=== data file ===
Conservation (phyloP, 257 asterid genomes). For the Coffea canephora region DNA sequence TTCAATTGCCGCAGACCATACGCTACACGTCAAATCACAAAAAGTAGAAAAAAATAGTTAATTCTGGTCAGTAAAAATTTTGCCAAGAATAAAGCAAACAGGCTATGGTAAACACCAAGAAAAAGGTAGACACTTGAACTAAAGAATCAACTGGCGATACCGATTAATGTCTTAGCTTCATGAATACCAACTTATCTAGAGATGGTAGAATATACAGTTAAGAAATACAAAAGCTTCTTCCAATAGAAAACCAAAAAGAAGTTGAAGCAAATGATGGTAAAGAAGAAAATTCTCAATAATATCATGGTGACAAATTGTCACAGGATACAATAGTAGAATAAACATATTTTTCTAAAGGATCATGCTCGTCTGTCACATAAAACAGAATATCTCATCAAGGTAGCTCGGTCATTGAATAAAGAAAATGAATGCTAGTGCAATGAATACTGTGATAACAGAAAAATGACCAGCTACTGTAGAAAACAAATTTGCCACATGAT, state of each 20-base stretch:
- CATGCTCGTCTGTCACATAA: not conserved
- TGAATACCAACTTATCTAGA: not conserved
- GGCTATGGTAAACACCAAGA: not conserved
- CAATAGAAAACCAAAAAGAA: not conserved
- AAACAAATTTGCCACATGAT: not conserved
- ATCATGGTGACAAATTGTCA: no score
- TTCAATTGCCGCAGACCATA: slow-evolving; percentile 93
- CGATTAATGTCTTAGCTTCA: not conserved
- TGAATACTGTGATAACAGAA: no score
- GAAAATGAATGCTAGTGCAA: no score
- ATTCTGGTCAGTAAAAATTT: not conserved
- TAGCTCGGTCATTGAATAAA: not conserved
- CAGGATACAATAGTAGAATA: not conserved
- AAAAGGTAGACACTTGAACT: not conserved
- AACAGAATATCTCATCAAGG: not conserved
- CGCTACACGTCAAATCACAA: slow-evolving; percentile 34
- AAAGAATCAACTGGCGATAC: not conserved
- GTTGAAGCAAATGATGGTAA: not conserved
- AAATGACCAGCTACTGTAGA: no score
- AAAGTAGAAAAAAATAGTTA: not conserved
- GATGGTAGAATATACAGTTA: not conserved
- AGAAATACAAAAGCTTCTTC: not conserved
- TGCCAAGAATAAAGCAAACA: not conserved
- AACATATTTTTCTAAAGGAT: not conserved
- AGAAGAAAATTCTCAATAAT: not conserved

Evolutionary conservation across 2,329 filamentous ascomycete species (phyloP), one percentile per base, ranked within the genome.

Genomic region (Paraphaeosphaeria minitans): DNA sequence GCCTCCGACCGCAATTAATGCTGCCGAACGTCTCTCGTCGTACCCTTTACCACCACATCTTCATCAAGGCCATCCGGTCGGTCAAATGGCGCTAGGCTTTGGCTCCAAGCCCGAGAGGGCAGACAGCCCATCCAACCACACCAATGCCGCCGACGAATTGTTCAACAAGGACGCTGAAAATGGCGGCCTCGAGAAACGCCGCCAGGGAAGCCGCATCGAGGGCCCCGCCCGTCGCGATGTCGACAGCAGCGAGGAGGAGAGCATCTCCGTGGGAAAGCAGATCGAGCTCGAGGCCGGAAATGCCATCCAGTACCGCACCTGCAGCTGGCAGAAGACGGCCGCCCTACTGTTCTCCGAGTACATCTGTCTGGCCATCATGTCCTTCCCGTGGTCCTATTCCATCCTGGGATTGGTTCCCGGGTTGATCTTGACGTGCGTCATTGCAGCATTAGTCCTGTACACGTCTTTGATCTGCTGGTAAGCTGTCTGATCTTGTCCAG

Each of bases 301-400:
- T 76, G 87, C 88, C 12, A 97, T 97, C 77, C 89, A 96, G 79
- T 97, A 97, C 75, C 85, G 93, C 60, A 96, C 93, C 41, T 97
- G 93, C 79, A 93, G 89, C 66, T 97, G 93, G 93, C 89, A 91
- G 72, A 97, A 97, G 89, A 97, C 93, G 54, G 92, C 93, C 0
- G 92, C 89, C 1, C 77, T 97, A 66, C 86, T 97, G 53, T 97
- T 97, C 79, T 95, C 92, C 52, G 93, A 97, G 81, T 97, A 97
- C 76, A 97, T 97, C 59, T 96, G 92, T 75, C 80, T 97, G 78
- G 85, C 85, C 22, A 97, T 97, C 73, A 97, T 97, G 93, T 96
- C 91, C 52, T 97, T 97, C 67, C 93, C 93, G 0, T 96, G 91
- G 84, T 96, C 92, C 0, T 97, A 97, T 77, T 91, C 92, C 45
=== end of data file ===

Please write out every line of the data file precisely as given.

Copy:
Conservation (phyloP, 257 asterid genomes). For the Coffea canephora region DNA sequence TTCAATTGCCGCAGACCATACGCTACACGTCAAATCACAAAAAGTAGAAAAAAATAGTTAATTCTGGTCAGTAAAAATTTTGCCAAGAATAAAGCAAACAGGCTATGGTAAACACCAAGAAAAAGGTAGACACTTGAACTAAAGAATCAACTGGCGATACCGATTAATGTCTTAGCTTCATGAATACCAACTTATCTAGAGATGGTAGAATATACAGTTAAGAAATACAAAAGCTTCTTCCAATAGAAAACCAAAAAGAAGTTGAAGCAAATGATGGTAAAGAAGAAAATTCTCAATAATATCATGGTGACAAATTGTCACAGGATACAATAGTAGAATAAACATATTTTTCTAAAGGATCATGCTCGTCTGTCACATAAAACAGAATATCTCATCAAGGTAGCTCGGTCATTGAATAAAGAAAATGAATGCTAGTGCAATGAATACTGTGATAACAGAAAAATGACCAGCTACTGTAGAAAACAAATTTGCCACATGAT, state of each 20-base stretch:
- CATGCTCGTCTGTCACATAA: not conserved
- TGAATACCAACTTATCTAGA: not conserved
- GGCTATGGTAAACACCAAGA: not conserved
- CAATAGAAAACCAAAAAGAA: not conserved
- AAACAAATTTGCCACATGAT: not conserved
- ATCATGGTGACAAATTGTCA: no score
- TTCAATTGCCGCAGACCATA: slow-evolving; percentile 93
- CGATTAATGTCTTAGCTTCA: not conserved
- TGAATACTGTGATAACAGAA: no score
- GAAAATGAATGCTAGTGCAA: no score
- ATTCTGGTCAGTAAAAATTT: not conserved
- TAGCTCGGTCATTGAATAAA: not conserved
- CAGGATACAATAGTAGAATA: not conserved
- AAAAGGTAGACACTTGAACT: not conserved
- AACAGAATATCTCATCAAGG: not conserved
- CGCTACACGTCAAATCACAA: slow-evolving; percentile 34
- AAAGAATCAACTGGCGATAC: not conserved
- GTTGAAGCAAATGATGGTAA: not conserved
- AAATGACCAGCTACTGTAGA: no score
- AAAGTAGAAAAAAATAGTTA: not conserved
- GATGGTAGAATATACAGTTA: not conserved
- AGAAATACAAAAGCTTCTTC: not conserved
- TGCCAAGAATAAAGCAAACA: not conserved
- AACATATTTTTCTAAAGGAT: not conserved
- AGAAGAAAATTCTCAATAAT: not conserved

Evolutionary conservation across 2,329 filamentous ascomycete species (phyloP), one percentile per base, ranked within the genome.

Genomic region (Paraphaeosphaeria minitans): DNA sequence GCCTCCGACCGCAATTAATGCTGCCGAACGTCTCTCGTCGTACCCTTTACCACCACATCTTCATCAAGGCCATCCGGTCGGTCAAATGGCGCTAGGCTTTGGCTCCAAGCCCGAGAGGGCAGACAGCCCATCCAACCACACCAATGCCGCCGACGAATTGTTCAACAAGGACGCTGAAAATGGCGGCCTCGAGAAACGCCGCCAGGGAAGCCGCATCGAGGGCCCCGCCCGTCGCGATGTCGACAGCAGCGAGGAGGAGAGCATCTCCGTGGGAAAGCAGATCGAGCTCGAGGCCGGAAATGCCATCCAGTACCGCACCTGCAGCTGGCAGAAGACGGCCGCCCTACTGTTCTCCGAGTACATCTGTCTGGCCATCATGTCCTTCCCGTGGTCCTATTCCATCCTGGGATTGGTTCCCGGGTTGATCTTGACGTGCGTCATTGCAGCATTAGTCCTGTACACGTCTTTGATCTGCTGGTAAGCTGTCTGATCTTGTCCAG

Each of bases 301-400:
- T 76, G 87, C 88, C 12, A 97, T 97, C 77, C 89, A 96, G 79
- T 97, A 97, C 75, C 85, G 93, C 60, A 96, C 93, C 41, T 97
- G 93, C 79, A 93, G 89, C 66, T 97, G 93, G 93, C 89, A 91
- G 72, A 97, A 97, G 89, A 97, C 93, G 54, G 92, C 93, C 0
- G 92, C 89, C 1, C 77, T 97, A 66, C 86, T 97, G 53, T 97
- T 97, C 79, T 95, C 92, C 52, G 93, A 97, G 81, T 97, A 97
- C 76, A 97, T 97, C 59, T 96, G 92, T 75, C 80, T 97, G 78
- G 85, C 85, C 22, A 97, T 97, C 73, A 97, T 97, G 93, T 96
- C 91, C 52, T 97, T 97, C 67, C 93, C 93, G 0, T 96, G 91
- G 84, T 96, C 92, C 0, T 97, A 97, T 77, T 91, C 92, C 45